Even though Committees do not have great official authority – they report to neighborhood State Security chiefs – their word carries weight because they are trusted by the higher authorities to know who among the locals might be a “trouble-maker” – a sympathizer with the rebels.

This power, locals say, has led to wanton acts and personal vendettas that leave others in the district feeling vulnerable.

One woman from an area close to the frontline east of the centre recounted how, a few months ago, her 20-year-old son was snatched at a checkpoint near his home that was manned by a Popular Committee, among them young men who knew him.

“To this day, we don’t know why they did that. Maybe my son upset someone in the committee. Maybe they were in a bad mood. We don’t know,” said the woman, who used the name Um Hassan.

The young man was released after nearly eight months detained without trial or due process. His feet looked “like bear claws, swollen and cracked from all the beatings”, his mother said. No reason was ever given for his detention, and Um Hassan fears retribution from the committee if she complains.

“Let’s just count our blessings and stay out of trouble,” she said, reflecting a general mood among Damascus civilians.


The tribulations of residents in government-controlled areas are matched by those in rebel regions, covering much of the country, where many fighters have resorted to looting.

But alarmingly for many in the capital, who for decades enjoyed the day-to-day security that came with the ubiquitous police presence which kept Assad in power, that state apparatus now seems to be turning a blind eye – at the very least – to what seems like random violence and property crime.

In central Damascus, several high profile cases of robbery have hit neighborhoods close to imposing buildings housing branches of the State Security service – areas where no stranger stays unnoticed for long, and where Syrians would, in the past, never dare to defy the law.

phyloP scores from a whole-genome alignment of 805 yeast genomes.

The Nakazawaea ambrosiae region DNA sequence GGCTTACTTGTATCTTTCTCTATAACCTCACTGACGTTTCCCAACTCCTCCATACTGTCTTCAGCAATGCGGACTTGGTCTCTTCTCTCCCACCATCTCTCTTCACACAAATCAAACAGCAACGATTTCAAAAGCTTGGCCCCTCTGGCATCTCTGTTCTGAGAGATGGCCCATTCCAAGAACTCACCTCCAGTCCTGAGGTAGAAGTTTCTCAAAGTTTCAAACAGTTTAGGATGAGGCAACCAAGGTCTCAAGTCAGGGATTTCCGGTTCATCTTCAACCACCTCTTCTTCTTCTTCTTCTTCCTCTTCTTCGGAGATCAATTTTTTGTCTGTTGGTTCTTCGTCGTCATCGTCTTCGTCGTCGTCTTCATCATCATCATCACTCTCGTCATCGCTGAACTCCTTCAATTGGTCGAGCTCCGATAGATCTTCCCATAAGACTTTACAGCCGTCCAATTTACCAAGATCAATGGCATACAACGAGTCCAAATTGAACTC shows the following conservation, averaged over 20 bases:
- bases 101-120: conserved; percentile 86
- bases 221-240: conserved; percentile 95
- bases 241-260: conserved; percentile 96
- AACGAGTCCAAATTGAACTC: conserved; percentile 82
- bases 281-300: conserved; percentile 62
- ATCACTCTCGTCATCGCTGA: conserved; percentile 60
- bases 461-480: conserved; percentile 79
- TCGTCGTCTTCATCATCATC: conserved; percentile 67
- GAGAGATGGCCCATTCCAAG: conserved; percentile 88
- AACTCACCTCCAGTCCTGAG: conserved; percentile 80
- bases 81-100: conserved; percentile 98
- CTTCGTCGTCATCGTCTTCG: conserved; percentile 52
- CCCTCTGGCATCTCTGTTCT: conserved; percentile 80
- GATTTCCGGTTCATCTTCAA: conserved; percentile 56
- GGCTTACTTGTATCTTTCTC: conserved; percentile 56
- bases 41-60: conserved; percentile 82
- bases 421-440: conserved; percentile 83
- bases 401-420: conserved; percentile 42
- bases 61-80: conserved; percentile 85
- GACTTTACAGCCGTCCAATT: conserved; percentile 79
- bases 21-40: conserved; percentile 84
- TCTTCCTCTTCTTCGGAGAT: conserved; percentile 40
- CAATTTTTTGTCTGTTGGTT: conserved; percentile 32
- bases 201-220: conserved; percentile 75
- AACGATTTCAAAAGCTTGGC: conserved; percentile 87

“Not a single ant moves around here without State Security knowing,” said one person living near such an establishment. Yet robberies have occurred and law enforcement officials have often refused to intervene, several residents have said..

Some in the city have lost out in other ways.

In the prosperous southwestern district of Kafar Souseh, many luxurious and fully furnished homes with absentee owners are now squatted by army officers or state security officials.

They moved in weeks ago when they believed a U.S. military strike on Syria was imminent, feeling safer inside the city than in their garrison towns in the suburbs.

Travelers have also been victims. One man, whose first name is Issam, recalled an inter-city coach trip to Damascus after which passengers found their luggage had been systematically ransacked and stolen by soldiers and militiamen at checkpoints – apparently in collusion with the bus driver.

Several other people in the capital told similar stories.

Even in the heart of the capital, considered the most secure part of Syria and firmly in government hands, checkpoints have turned into places of petty theft.

Throughout the city, grocers located near checkpoints have cut back stocks of ready-to-eat food because soldiers and state security men routinely help themselves to anything from chocolate to bread and cheese without paying.

“Or they give me 5 pounds for something that cost me 50 pounds wholesale, and they know I can’t argue with them,” said Abu Abdo. “So now I only stock cleaning products and fresh vegetables that they can’t eat right away. And no more candy!”

(Editing by Dominic Evans and Alastair Macdonald)